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A camera-based method for estimating absolute density in animals displaying home range behaviour.

Campos-Candela, Andrea; Palmer, Miquel; Balle, Salvador; Alós, Josep.
J Anim Ecol; 87(3): 825-837, 2018 05.
Artigo em Inglês | MEDLINE | ID: mdl-29243250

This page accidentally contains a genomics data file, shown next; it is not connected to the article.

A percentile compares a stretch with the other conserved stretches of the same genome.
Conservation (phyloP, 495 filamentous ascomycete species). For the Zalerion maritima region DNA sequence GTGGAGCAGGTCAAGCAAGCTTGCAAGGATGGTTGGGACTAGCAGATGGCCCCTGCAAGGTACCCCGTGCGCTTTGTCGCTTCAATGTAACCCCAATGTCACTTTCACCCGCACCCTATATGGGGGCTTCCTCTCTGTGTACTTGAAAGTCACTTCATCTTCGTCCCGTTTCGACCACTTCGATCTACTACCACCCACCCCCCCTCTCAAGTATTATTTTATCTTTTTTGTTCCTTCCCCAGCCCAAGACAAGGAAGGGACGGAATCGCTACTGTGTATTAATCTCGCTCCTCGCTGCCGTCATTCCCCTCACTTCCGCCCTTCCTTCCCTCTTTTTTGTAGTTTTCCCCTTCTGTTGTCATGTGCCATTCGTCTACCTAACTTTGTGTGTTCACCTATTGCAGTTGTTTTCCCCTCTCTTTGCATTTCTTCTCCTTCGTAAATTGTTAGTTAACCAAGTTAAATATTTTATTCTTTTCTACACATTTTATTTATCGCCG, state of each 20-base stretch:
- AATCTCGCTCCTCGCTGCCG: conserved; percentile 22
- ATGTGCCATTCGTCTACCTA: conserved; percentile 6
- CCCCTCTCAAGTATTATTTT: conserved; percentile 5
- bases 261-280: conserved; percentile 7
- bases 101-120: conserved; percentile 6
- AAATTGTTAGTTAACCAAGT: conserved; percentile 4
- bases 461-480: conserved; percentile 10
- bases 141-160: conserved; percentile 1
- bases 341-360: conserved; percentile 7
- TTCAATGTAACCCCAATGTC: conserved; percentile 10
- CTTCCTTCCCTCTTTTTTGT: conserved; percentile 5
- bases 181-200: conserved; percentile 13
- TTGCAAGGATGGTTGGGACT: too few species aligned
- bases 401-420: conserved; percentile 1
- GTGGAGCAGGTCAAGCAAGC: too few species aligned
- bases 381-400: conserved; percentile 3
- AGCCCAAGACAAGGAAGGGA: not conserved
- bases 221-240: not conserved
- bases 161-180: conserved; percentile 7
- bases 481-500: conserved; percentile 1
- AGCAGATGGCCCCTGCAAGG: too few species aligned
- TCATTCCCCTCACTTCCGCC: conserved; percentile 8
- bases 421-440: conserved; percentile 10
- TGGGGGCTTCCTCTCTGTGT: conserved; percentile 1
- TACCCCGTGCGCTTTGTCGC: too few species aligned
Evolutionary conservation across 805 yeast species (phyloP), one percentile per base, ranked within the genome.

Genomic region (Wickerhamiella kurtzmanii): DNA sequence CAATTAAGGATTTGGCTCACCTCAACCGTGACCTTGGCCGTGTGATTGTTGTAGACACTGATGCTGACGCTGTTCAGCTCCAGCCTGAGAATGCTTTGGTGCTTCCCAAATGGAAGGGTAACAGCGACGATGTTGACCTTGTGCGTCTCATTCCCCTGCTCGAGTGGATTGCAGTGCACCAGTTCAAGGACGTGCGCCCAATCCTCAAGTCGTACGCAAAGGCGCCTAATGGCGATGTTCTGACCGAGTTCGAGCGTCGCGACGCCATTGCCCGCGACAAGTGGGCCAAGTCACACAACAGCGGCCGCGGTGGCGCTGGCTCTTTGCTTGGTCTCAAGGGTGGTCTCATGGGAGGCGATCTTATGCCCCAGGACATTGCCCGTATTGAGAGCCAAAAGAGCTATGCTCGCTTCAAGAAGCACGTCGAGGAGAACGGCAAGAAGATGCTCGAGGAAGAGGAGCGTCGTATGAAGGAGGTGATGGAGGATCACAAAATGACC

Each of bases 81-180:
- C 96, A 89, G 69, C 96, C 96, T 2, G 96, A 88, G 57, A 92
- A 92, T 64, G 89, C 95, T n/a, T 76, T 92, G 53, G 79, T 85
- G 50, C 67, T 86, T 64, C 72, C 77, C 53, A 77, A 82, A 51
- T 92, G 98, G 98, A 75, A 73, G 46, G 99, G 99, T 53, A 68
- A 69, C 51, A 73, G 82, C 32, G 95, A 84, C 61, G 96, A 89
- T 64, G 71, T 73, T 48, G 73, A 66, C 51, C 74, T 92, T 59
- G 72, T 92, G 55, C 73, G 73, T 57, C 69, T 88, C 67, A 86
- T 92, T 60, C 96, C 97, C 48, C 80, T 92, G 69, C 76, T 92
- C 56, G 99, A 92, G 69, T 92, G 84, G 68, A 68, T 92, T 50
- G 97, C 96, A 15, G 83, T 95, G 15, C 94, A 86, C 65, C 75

The measurement of animal density may take advantage of recent technological achievements in wildlife video recording. Fostering the theoretical links between the patterns depicted by cameras and absolute density is required to exploit this potential. We explore the applicability of the Hutchinson-Waser's postulate (i.e. when animal density is stationary at a given temporal and spatial scale, the absolute density is given by the average number of animals counted per frame), which is a counter-intuitive statement for most ecologists and managers who are concerned with counting the same individual more than once. We aimed to reconcile such scepticism for animals displaying home range behaviour. The specific objectives of this paper are to generalize the Hutchinson-Waser's postulate for animals displaying home range behaviour and to propose a Bayesian implementation to estimate density from counts per frame using video cameras. Accuracy and precision of the method was evaluated by means of computer simulation experiments. Specifically, six animal archetypes displaying well-contrasted movement features were considered. The simulation results demonstrate that density could be accurately estimated after an affordable sampling effort (i.e. number of cameras and deployment time) for a great number of animals across taxa. The proposed method may complement other conventional methods for estimating animal density. The major advantages are that identifying an animal at the individual level and precise knowledge on how animals move are not needed, and that density can be estimated in a single survey. The method can accommodate conventional camera trapping data. The major limitations are related to some implicit assumptions of the underlying model the home range centres should be homogeneously distributed, the detection probability within the area surveyed by the camera should be known, and animals should move independently to one another. Further improvements for circumventing these limitations are discussed.
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